There are two types of reliance loss:

  • Post-contract reliance loss: This refers to any expenditure by the claimant, after entering into a contract with the defendant, which is subsequently wasted as a result of the defendant’s breach. Generally, the recoverability of such expenditure does not raise any contentious issues.
  • Pre-contract reliance loss: It has been held that pre-contract expenses are not recoverable. The rationale behind this is that a party incurs such expenses for its own benefit, at a time when it is uncertain as to whether there will be a contract or not. However, there is contradictory case law that such expenses may be recoverable, provided that they are reasonably in the contemplation of the parties as likely to be wasted if the contract were to be breached. Nevertheless, it is suggested that this conflicts with the principle that the reliance measure seeks to restore a claimant to the position he was in just prior to entering into the contract. In other words, this dicta suggests that a claimant may be restored to the position he was in many months before entering into the contract and therefore undermines the role of a contract as a device for allocating risk.

Restitutionary Measure

The restitution measure of damages seeks to restore to the victim of a breach of contract, any benefit that he has conferred on the perpetrator of that breach.

There are two types of restitutionary claims. The first is based upon enrichment by subtraction. This is where the victim of a breach of contract has conferred a benefit on the contract breaker but has received nothing in return. In other words, there has been a total failure of consideration. The second is based upon enrichment by wrongdoing. This is where the party in breach has profited from the breach of contract and the claimant seeks an account of profits. Both types of claim share a common purpose: the reversal of an unjust enrichment.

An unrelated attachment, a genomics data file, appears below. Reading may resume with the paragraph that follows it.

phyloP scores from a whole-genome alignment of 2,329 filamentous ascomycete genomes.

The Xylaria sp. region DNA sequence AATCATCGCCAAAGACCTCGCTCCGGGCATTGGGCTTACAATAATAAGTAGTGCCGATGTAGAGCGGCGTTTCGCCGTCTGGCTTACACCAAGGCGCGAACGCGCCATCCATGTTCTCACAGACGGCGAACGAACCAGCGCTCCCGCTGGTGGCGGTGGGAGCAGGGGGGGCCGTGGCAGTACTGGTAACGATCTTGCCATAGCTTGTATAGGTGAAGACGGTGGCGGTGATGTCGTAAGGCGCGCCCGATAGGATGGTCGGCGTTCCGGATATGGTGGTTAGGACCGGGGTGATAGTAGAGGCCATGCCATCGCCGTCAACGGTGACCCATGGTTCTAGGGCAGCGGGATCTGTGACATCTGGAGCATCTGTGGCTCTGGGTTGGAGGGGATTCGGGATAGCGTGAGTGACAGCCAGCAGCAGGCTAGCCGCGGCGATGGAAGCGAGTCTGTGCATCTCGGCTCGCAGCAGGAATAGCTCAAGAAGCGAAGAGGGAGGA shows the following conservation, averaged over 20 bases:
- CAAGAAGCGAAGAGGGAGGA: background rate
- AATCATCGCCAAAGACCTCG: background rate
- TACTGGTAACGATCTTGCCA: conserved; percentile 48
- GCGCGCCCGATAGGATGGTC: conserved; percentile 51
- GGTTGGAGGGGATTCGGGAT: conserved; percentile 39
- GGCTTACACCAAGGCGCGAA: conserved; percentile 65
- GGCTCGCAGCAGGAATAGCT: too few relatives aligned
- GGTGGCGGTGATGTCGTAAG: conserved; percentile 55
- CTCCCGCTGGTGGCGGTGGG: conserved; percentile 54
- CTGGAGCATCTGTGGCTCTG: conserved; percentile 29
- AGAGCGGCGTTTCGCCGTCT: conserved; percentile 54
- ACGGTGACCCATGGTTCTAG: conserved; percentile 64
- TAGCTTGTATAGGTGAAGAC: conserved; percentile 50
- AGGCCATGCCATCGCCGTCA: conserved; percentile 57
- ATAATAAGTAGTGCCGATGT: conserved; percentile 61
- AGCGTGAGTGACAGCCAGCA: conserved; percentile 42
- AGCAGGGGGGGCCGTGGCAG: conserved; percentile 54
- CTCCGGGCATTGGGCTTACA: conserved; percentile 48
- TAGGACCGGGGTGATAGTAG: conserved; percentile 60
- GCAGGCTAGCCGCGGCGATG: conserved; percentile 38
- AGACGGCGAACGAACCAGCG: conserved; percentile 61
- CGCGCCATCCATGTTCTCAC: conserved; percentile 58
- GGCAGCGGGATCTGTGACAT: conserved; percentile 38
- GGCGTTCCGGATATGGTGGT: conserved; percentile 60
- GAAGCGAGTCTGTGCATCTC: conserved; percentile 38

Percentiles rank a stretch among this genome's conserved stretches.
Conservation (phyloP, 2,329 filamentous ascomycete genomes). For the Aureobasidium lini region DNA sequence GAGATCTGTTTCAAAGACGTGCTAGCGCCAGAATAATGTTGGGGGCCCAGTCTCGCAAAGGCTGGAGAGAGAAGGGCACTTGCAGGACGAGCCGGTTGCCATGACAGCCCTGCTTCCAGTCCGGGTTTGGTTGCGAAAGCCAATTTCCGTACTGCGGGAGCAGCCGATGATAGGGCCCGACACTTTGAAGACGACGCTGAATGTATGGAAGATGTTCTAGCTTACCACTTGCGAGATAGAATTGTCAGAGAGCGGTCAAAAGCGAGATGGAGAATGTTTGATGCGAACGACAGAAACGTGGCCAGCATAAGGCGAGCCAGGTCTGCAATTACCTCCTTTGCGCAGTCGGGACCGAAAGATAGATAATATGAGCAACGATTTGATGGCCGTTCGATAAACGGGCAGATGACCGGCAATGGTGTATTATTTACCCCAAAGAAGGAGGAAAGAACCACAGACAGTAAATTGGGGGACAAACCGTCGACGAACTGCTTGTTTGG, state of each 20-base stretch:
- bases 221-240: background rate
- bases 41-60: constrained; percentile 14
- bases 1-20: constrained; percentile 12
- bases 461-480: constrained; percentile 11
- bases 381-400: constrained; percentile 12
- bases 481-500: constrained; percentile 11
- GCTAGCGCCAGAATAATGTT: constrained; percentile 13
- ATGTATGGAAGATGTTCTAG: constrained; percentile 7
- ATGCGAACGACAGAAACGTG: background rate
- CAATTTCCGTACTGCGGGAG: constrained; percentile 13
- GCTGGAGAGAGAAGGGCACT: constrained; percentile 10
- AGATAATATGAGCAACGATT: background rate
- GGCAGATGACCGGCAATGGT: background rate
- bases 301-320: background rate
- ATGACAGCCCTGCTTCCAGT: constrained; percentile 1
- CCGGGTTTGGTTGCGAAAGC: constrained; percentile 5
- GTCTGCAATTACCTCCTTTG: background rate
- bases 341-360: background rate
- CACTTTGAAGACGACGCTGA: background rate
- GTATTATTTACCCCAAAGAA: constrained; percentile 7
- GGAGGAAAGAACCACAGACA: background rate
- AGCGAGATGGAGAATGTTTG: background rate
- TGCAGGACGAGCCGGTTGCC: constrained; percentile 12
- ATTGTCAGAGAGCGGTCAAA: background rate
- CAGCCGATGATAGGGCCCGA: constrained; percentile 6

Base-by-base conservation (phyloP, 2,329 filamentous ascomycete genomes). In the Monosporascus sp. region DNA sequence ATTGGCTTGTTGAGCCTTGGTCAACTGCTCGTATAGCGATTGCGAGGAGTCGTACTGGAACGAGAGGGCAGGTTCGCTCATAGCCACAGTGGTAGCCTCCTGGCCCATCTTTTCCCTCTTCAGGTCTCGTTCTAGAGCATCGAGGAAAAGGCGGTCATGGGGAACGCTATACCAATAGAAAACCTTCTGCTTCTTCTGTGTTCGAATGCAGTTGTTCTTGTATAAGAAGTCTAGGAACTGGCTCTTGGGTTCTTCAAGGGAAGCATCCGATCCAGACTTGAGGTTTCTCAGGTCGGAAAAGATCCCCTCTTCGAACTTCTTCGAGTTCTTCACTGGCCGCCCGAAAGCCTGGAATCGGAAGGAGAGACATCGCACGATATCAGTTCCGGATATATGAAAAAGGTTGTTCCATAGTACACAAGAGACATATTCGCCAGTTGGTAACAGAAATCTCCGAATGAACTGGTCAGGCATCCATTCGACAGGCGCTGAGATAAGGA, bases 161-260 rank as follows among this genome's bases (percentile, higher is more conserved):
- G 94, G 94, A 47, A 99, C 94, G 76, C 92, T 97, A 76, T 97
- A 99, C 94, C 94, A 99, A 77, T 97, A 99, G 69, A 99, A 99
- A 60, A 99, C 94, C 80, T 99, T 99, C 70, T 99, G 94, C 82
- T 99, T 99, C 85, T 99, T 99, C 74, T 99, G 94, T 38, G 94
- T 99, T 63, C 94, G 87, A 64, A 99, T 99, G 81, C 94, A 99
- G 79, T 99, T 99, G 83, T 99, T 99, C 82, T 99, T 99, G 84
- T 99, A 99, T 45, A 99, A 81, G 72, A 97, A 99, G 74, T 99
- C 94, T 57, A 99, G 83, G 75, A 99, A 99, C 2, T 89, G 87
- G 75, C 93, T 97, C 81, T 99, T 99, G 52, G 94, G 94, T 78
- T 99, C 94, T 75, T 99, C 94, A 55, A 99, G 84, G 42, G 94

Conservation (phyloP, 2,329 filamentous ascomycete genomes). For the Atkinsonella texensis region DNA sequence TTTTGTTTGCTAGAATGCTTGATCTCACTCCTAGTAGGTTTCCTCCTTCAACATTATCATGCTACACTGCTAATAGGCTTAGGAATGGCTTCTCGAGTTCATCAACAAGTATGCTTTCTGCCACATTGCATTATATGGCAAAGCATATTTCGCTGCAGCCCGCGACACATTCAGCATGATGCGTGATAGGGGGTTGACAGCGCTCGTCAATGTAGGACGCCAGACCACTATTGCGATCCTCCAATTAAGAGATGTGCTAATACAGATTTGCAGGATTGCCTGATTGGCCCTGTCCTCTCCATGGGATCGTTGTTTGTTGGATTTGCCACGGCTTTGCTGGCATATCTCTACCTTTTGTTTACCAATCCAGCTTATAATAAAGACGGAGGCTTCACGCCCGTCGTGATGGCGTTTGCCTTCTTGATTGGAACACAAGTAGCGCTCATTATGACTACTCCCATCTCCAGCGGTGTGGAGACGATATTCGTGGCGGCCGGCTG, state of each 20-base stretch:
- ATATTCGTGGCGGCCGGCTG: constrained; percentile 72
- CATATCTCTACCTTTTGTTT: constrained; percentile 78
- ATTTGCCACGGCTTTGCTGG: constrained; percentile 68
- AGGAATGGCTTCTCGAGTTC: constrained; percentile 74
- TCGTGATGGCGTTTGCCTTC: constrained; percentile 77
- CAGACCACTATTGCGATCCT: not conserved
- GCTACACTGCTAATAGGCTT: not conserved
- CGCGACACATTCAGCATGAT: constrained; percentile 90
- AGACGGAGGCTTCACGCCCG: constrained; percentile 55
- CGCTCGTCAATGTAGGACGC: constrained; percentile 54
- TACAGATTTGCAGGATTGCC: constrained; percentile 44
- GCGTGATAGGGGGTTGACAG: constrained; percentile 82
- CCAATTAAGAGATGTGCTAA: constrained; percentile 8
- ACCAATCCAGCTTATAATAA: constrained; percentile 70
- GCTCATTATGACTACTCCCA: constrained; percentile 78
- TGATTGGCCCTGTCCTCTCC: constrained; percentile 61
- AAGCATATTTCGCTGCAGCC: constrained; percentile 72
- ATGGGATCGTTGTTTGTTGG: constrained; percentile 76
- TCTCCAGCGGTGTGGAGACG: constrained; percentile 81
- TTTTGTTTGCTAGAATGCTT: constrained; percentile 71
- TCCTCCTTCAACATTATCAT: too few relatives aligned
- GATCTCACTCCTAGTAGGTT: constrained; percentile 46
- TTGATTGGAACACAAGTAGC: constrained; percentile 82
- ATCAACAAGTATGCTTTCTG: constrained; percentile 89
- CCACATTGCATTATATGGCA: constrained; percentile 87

Enrichment by subtraction and enrichment by wrongdoing are founded on the law of restitution, but have, in a handful of cases been applied by the courts in a contractual setting notwithstanding that they appear to be at odds with the compensatory aim of contractual damages. Consequently, the courts have been careful to highlight the exceptional nature of the restitution measure.

In AG v Blake (now the leading authority on the restitution measure) the House of Lords reaffirmed their general commitment to the assessment of damages for breach of contract on a compensatory basis. However, Lord Nicholls said there was no reason why, in principle, an account of profits may not be used as a remedy for breach of contract. Nevertheless, he clearly emphasised its exceptional nature but resisted outlining the types of situations in which such a remedy would be available.

Some assistance in interpreting Lord Nicholls’ comments can perhaps be gained from the facts in Blake. In essence, an account of profits was allowed because of the exceptional nature of the contractual relationship involved, it being broadly analogous to a fiduciary’s duty to account for any profits made from their position or office. Blake was a former British Secret Intelligence Service agent who owed a lifelong contractual obligation of secrecy to the Crown. In breach of this obligation, he sought to profit from the publication of his autobiography.

Nevertheless, there was a powerful dissenting judgment by Lord Hobhouse, who referred to the “disruptive” consequences that could follow from attempts “to extend the decision of the present exceptional case to commercial situations so as to introduce restitutionary rights beyond those presently recognised by the law of restitution”.

There have been a number of cases following Blake, with the exception of one, where claims for an account of profits under ordinary commercial contracts have been dismissed. The exception to this general trend was Esso Petroleum Co. Ltd v Niad Ltd. However, for the purposes of brevity, it is sufficient to just say that a number of academics believe the judgment in this case to be flawed.

Herbert Smith
ADR Newsletter
August 2005